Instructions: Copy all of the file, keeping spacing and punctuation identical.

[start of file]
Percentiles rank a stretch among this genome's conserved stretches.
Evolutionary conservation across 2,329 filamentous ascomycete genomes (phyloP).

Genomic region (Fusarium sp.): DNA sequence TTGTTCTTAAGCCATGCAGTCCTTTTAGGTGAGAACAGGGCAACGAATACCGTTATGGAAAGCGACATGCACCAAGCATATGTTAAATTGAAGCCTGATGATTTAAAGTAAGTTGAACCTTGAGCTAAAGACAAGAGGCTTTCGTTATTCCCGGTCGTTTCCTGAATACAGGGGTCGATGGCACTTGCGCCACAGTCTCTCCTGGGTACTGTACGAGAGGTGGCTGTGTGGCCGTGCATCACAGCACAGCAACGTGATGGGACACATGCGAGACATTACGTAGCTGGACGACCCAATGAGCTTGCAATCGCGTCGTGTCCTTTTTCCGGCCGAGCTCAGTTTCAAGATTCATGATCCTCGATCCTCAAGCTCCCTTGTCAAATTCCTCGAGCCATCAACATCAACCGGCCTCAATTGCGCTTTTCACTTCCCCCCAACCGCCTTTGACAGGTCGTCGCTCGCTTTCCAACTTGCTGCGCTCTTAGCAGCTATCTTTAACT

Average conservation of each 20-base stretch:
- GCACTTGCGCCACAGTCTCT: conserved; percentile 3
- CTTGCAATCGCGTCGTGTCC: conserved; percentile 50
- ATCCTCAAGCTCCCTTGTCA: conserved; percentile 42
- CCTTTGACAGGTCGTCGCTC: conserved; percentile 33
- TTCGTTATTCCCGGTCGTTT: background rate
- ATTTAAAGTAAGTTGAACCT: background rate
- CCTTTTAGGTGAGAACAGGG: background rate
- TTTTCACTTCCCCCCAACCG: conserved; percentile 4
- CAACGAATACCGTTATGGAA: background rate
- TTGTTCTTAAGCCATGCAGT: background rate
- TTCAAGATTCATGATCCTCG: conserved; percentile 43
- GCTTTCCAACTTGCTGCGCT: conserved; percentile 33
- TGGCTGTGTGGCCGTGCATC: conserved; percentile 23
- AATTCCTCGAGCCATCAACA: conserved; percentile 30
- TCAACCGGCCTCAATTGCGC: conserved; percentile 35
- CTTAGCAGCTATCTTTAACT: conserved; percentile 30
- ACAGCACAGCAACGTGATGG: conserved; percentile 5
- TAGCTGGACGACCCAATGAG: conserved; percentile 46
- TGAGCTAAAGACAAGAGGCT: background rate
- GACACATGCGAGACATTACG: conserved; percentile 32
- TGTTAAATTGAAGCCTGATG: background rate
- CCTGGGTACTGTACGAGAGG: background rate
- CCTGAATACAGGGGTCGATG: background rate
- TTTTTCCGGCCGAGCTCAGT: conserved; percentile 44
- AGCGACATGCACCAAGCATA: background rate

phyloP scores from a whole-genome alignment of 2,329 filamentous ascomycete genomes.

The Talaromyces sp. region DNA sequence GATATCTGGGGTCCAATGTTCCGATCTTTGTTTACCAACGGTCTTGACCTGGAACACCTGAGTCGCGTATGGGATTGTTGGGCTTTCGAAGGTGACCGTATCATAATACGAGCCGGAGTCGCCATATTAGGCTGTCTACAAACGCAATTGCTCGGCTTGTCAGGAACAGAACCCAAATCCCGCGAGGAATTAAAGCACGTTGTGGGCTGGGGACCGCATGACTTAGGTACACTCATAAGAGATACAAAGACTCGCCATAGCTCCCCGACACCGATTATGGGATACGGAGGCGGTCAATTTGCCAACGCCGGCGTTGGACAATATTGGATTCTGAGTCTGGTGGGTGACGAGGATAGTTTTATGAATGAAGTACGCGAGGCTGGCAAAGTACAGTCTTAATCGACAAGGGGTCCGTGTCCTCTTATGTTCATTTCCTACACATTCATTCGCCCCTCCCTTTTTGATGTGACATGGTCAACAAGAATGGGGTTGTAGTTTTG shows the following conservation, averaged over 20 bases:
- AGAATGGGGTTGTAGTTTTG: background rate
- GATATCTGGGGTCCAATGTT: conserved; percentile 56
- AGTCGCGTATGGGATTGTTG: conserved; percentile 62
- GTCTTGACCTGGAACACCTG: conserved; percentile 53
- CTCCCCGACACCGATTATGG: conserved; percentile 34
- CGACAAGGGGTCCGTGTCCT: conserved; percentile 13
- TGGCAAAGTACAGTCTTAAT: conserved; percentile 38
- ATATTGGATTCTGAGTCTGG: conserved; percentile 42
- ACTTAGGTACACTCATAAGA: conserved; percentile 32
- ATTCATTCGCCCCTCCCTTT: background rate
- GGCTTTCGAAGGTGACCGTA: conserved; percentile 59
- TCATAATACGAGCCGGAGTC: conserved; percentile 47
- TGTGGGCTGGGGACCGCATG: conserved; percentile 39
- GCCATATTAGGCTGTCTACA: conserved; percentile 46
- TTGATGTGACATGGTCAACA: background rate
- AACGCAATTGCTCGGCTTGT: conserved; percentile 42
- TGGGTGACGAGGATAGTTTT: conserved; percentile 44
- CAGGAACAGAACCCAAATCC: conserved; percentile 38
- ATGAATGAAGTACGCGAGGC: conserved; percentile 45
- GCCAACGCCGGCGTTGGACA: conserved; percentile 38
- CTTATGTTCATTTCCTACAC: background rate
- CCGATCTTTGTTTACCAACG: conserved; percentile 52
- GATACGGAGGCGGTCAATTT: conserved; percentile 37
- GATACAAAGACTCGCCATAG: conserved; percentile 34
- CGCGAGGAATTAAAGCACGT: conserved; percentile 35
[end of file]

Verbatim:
Percentiles rank a stretch among this genome's conserved stretches.
Evolutionary conservation across 2,329 filamentous ascomycete genomes (phyloP).

Genomic region (Fusarium sp.): DNA sequence TTGTTCTTAAGCCATGCAGTCCTTTTAGGTGAGAACAGGGCAACGAATACCGTTATGGAAAGCGACATGCACCAAGCATATGTTAAATTGAAGCCTGATGATTTAAAGTAAGTTGAACCTTGAGCTAAAGACAAGAGGCTTTCGTTATTCCCGGTCGTTTCCTGAATACAGGGGTCGATGGCACTTGCGCCACAGTCTCTCCTGGGTACTGTACGAGAGGTGGCTGTGTGGCCGTGCATCACAGCACAGCAACGTGATGGGACACATGCGAGACATTACGTAGCTGGACGACCCAATGAGCTTGCAATCGCGTCGTGTCCTTTTTCCGGCCGAGCTCAGTTTCAAGATTCATGATCCTCGATCCTCAAGCTCCCTTGTCAAATTCCTCGAGCCATCAACATCAACCGGCCTCAATTGCGCTTTTCACTTCCCCCCAACCGCCTTTGACAGGTCGTCGCTCGCTTTCCAACTTGCTGCGCTCTTAGCAGCTATCTTTAACT

Average conservation of each 20-base stretch:
- GCACTTGCGCCACAGTCTCT: conserved; percentile 3
- CTTGCAATCGCGTCGTGTCC: conserved; percentile 50
- ATCCTCAAGCTCCCTTGTCA: conserved; percentile 42
- CCTTTGACAGGTCGTCGCTC: conserved; percentile 33
- TTCGTTATTCCCGGTCGTTT: background rate
- ATTTAAAGTAAGTTGAACCT: background rate
- CCTTTTAGGTGAGAACAGGG: background rate
- TTTTCACTTCCCCCCAACCG: conserved; percentile 4
- CAACGAATACCGTTATGGAA: background rate
- TTGTTCTTAAGCCATGCAGT: background rate
- TTCAAGATTCATGATCCTCG: conserved; percentile 43
- GCTTTCCAACTTGCTGCGCT: conserved; percentile 33
- TGGCTGTGTGGCCGTGCATC: conserved; percentile 23
- AATTCCTCGAGCCATCAACA: conserved; percentile 30
- TCAACCGGCCTCAATTGCGC: conserved; percentile 35
- CTTAGCAGCTATCTTTAACT: conserved; percentile 30
- ACAGCACAGCAACGTGATGG: conserved; percentile 5
- TAGCTGGACGACCCAATGAG: conserved; percentile 46
- TGAGCTAAAGACAAGAGGCT: background rate
- GACACATGCGAGACATTACG: conserved; percentile 32
- TGTTAAATTGAAGCCTGATG: background rate
- CCTGGGTACTGTACGAGAGG: background rate
- CCTGAATACAGGGGTCGATG: background rate
- TTTTTCCGGCCGAGCTCAGT: conserved; percentile 44
- AGCGACATGCACCAAGCATA: background rate

phyloP scores from a whole-genome alignment of 2,329 filamentous ascomycete genomes.

The Talaromyces sp. region DNA sequence GATATCTGGGGTCCAATGTTCCGATCTTTGTTTACCAACGGTCTTGACCTGGAACACCTGAGTCGCGTATGGGATTGTTGGGCTTTCGAAGGTGACCGTATCATAATACGAGCCGGAGTCGCCATATTAGGCTGTCTACAAACGCAATTGCTCGGCTTGTCAGGAACAGAACCCAAATCCCGCGAGGAATTAAAGCACGTTGTGGGCTGGGGACCGCATGACTTAGGTACACTCATAAGAGATACAAAGACTCGCCATAGCTCCCCGACACCGATTATGGGATACGGAGGCGGTCAATTTGCCAACGCCGGCGTTGGACAATATTGGATTCTGAGTCTGGTGGGTGACGAGGATAGTTTTATGAATGAAGTACGCGAGGCTGGCAAAGTACAGTCTTAATCGACAAGGGGTCCGTGTCCTCTTATGTTCATTTCCTACACATTCATTCGCCCCTCCCTTTTTGATGTGACATGGTCAACAAGAATGGGGTTGTAGTTTTG shows the following conservation, averaged over 20 bases:
- AGAATGGGGTTGTAGTTTTG: background rate
- GATATCTGGGGTCCAATGTT: conserved; percentile 56
- AGTCGCGTATGGGATTGTTG: conserved; percentile 62
- GTCTTGACCTGGAACACCTG: conserved; percentile 53
- CTCCCCGACACCGATTATGG: conserved; percentile 34
- CGACAAGGGGTCCGTGTCCT: conserved; percentile 13
- TGGCAAAGTACAGTCTTAAT: conserved; percentile 38
- ATATTGGATTCTGAGTCTGG: conserved; percentile 42
- ACTTAGGTACACTCATAAGA: conserved; percentile 32
- ATTCATTCGCCCCTCCCTTT: background rate
- GGCTTTCGAAGGTGACCGTA: conserved; percentile 59
- TCATAATACGAGCCGGAGTC: conserved; percentile 47
- TGTGGGCTGGGGACCGCATG: conserved; percentile 39
- GCCATATTAGGCTGTCTACA: conserved; percentile 46
- TTGATGTGACATGGTCAACA: background rate
- AACGCAATTGCTCGGCTTGT: conserved; percentile 42
- TGGGTGACGAGGATAGTTTT: conserved; percentile 44
- CAGGAACAGAACCCAAATCC: conserved; percentile 38
- ATGAATGAAGTACGCGAGGC: conserved; percentile 45
- GCCAACGCCGGCGTTGGACA: conserved; percentile 38
- CTTATGTTCATTTCCTACAC: background rate
- CCGATCTTTGTTTACCAACG: conserved; percentile 52
- GATACGGAGGCGGTCAATTT: conserved; percentile 37
- GATACAAAGACTCGCCATAG: conserved; percentile 34
- CGCGAGGAATTAAAGCACGT: conserved; percentile 35